2. Spanish. Spanish makes up for a lack of native speakers — compared with China — by being particularly popular as a second language, taught in schools around the world, Ammon said.

3. French. “French has lost grounds in some regions and especially in Europe in the last decades,” Ammon explained. “French, however, could gain influence again if west Africa where it is frequently spoken were to become more politically stable and economically attractive.”

A 2014 study by the investment bank Natixis even predicted that French would become the world’s most widely spoken language by 2050. The authors of the study referred to were demographic growth prospects in Africa. “French is also widespread in many smaller countries,” Ammon said. However, the study did not take into account a significant fact: Not everyone who lives in countries where French is  spoken is actually fluent in French.

By fylp.com

HKU’s takes new initiative to support Start Ups with the Dreamcatcher Forum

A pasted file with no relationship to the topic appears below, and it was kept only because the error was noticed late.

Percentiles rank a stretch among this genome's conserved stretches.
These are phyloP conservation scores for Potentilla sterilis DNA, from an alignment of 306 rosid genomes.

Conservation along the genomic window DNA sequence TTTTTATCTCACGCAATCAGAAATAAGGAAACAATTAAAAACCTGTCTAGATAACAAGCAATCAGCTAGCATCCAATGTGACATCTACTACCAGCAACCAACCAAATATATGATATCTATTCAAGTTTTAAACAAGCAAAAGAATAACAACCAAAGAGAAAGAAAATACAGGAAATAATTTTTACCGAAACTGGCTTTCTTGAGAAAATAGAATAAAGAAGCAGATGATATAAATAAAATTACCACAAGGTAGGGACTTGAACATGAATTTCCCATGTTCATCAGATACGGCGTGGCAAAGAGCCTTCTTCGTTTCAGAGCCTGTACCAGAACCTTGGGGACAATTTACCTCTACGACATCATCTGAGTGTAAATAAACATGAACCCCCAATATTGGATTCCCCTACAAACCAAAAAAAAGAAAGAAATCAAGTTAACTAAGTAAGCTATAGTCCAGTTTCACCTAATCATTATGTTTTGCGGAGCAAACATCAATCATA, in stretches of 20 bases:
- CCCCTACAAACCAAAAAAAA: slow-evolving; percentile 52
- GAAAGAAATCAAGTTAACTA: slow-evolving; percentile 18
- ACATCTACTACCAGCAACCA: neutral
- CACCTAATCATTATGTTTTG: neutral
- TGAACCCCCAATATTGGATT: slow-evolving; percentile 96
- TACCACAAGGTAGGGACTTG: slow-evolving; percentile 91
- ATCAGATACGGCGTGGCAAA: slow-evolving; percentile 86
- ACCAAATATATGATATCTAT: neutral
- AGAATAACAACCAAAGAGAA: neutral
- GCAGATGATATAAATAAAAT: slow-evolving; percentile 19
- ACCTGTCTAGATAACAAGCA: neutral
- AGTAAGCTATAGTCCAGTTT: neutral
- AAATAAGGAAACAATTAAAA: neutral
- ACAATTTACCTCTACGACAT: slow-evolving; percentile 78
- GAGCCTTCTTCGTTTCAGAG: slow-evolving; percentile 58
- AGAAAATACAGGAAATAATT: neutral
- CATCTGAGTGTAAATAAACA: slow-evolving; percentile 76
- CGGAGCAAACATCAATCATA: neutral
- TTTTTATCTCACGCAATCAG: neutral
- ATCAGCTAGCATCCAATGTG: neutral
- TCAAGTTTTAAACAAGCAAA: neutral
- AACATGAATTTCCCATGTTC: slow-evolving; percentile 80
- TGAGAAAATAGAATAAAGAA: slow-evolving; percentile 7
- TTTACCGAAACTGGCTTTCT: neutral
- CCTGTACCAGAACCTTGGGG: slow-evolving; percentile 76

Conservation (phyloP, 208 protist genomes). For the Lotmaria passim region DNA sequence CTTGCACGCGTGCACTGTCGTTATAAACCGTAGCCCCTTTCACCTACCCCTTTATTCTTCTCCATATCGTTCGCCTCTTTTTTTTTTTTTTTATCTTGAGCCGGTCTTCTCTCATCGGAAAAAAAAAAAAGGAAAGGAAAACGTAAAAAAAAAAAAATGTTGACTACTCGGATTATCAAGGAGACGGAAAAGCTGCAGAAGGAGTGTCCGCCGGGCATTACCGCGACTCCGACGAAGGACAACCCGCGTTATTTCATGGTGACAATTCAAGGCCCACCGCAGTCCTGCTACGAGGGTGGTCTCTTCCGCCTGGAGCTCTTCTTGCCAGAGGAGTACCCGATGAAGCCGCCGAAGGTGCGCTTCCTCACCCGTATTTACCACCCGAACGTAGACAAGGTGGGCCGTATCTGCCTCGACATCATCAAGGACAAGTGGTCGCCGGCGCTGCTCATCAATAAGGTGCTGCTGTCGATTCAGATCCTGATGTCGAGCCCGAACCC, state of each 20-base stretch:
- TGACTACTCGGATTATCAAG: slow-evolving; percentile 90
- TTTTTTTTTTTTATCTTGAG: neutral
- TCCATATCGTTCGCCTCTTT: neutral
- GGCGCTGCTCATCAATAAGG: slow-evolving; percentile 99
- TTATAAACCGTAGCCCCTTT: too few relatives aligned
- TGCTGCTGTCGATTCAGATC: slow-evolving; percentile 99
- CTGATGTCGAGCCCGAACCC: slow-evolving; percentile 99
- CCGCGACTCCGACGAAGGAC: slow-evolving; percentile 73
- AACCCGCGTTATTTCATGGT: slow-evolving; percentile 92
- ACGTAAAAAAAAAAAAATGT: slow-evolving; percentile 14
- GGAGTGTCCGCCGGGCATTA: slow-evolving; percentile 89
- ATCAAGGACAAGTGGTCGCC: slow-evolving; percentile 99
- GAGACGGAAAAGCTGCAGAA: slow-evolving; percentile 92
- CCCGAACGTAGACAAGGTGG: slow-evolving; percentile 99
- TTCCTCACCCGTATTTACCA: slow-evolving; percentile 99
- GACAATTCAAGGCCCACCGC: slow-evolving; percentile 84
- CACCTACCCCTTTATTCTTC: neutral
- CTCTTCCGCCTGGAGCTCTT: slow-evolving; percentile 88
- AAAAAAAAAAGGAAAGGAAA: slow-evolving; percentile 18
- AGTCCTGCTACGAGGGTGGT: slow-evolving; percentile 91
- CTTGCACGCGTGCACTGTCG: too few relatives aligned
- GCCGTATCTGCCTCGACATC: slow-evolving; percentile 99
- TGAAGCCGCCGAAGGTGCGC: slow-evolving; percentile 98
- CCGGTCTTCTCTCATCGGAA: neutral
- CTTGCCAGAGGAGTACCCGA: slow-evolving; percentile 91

Hong Kong has often been described as a place where China meets the world and the world meets China. This position gave Hong Kong a unique advantage in the business of connecting the two. It is just natural that Hong Kong will have to play a role in Bringing global start-ups to China and Chinese Start ups into the world. The start up infrastructure is growing. New corking spaces, incubators, accelerators and the government initiatives are announced every day and institutions like the University of Hong Kong are getting behind to set up Hong Kong as a start up place. In a level symposium, the University highlighted Local HKU start-ups with global ambitions. One of them, fylp, an app to find your language partner, aims to connect language learners around the world. Using an online language-learning platform it matches language learners of different levels with a native speaker of the particular language the user would like to learn. The application hopes to create an informal setting for language learners to make language learning more effective and enjoyable. The matching algorithm analyses a user’s profile based on the following data: location, language, commitment, application activity and interests. Based on these characteristics, the application is then able to help you find the nearest and most suitable language partner or tutor. Moreover, the application is free and language learning can occur both online and offline where increased activity will ensure that you find your ideal partner or tutor. Michael Guglielmetti, the COO of Fylp Limited also highlights the power of promoting the app to underprivileged or low income families as they can use and practice with a real person for free. “The app motivates students very differently then textbooks, to become more active and social because the language becomes real when talking to real people and getting that this is what language is for.” Fylp Limited was one of the eight start-up companies selected to pitch their new application idea at the University of Hong Kong Dream Catchers Forum on May 31. Besides the Hong Kong market, the company hopes to promote the application in China, Taiwan and throughout Europe.